''For Nippon Steel, the future does not look very bright,'' said Eishiro Saito. In the world of Japanese management, which is generally upbeat and optimistic, this statement by the chairman of the board of the world's largest steel company seems unusual.
But as long as the global economy remains in recession, Japan's steel industry, the most modern and efficient on earth, has little to cheer about. This year, Nippon Steel's production will dip below 30 million tons for the first time since the giant company was created in 1971 through the merger of the nation's top two steelmakers.
Nor are Japan's other steel mills doing any better. Total production this year may be less than 100 million tons for the first time since 1972. Yet the country's steel industry has probably coped more successfully with the oil shocks of 1973 and 1979 than its counterparts in the US and Western Europe.
It has invested heavily in energy-saving, nonpolluting, technology. In fiscal 1981, the industry consumed 73 percent less energy than in 1973. Automation and computerization continue. Workers are well paid and well motivated and participate loyally in the jishu kanrim system, a Japanese version of quality control. But Mr. Saito says that what his company and other major Japanese steelmakers cannot easily do is diversify into other fields.
''US Steel and Armco depend on steel for less than 50 percent of their income ,'' he said in an interview in his skyscraper office. ''But we cannot easily do the same.'' To take over unrelated enterprises in the energy field, as US Steel took over Marathon Oil, is, in Saito's opinion, unthinkable.
''Without steel there would be no automobiles, no modern buildings, no bridges,'' he said. ''The rest of industry relies on us to produce top-quality steel in all the shapes and forms needed. That is our mission.''
Many Japanese managers have a strong sense of mission. But among steelmen it takes on an almost religious conviction. So, when a world recession as pronounced and prolonged as the present one comes along, the best Saito and his fellow steel magnates can do is grit their teeth, pare operations, and wait for the upturn that will again enable them to fire up the blast furnaces.
They cannot lay off workers, because of the system of lifetime employment. And a mammoth company like Nippon Steel, with nine large and small mills spread across Japan, cannot easily concentrate operations in just its most modern installations. Such an attempt would cause wrenching dislocations in the communities that depend on the mills for a major share of their economic activities.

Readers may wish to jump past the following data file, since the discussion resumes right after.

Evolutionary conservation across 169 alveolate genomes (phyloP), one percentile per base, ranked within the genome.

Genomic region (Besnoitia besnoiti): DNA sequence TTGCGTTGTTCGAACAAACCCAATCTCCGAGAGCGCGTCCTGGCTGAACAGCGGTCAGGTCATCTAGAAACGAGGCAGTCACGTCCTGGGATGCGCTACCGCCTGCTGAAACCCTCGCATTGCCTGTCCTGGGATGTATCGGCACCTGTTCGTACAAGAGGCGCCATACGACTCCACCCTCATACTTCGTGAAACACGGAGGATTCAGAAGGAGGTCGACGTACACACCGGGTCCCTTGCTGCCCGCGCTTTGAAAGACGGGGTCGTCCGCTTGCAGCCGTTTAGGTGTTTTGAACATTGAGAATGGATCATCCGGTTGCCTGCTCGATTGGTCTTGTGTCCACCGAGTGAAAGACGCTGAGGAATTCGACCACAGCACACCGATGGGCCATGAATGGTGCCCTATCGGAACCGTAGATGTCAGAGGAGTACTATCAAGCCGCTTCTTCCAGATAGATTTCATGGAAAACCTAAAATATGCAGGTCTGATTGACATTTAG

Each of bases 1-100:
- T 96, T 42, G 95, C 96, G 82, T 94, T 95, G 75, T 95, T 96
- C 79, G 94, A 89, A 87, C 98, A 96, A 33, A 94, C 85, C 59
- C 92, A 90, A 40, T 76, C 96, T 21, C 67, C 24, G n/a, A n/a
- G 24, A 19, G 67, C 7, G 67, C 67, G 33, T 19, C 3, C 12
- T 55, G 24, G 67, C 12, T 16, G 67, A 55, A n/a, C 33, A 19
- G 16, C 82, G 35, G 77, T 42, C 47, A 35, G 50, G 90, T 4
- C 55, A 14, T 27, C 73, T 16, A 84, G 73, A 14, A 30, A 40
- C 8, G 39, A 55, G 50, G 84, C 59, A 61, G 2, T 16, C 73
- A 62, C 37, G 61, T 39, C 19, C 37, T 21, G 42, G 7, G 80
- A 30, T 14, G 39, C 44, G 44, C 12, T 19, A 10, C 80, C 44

The steelworkers union, pacesetter for much of Japan's industry, cooperated this year by accepting wage increases of just under 7 percent. In difficult times, Saito commented, ''employers and employees share the sense of we-are-in-this-together. This alone can ensure corporate viability.''
As in other Japanese companies, decisionmaking at Nippon Steel is done by a combination of top-down and bottom-up procedures. Still, Saito's personal style, when president, was to reserve the major decisions for himself - after obtaining as wide a consensus as possible.
Nippon Steel's shares are spread widely. But the firm has no outside directors on its board, because, said Mr. Saito, that makes for a president accountable to too many interests.
So far, neither Nippon Steel nor any other major Japanese steelmaker has had to shut down an entire plant, as many US companies have done. Nippon has been invited to take over a US plant, under a joint venture. ''But we have been cautious about responding, and so far we have been unable to make up our minds, '' Saito said.
In the future, Nippon Steel, which had sales of about $12.6 billion last year , expects to promote steel-related projects such as the construction of high-rise ''new towns.'' Cost-efficiency, energy-saving, and new product development will also continue. ''We won't go into totally new areas such as ceramics,'' Saito said. ''But how about an unrustable steel?''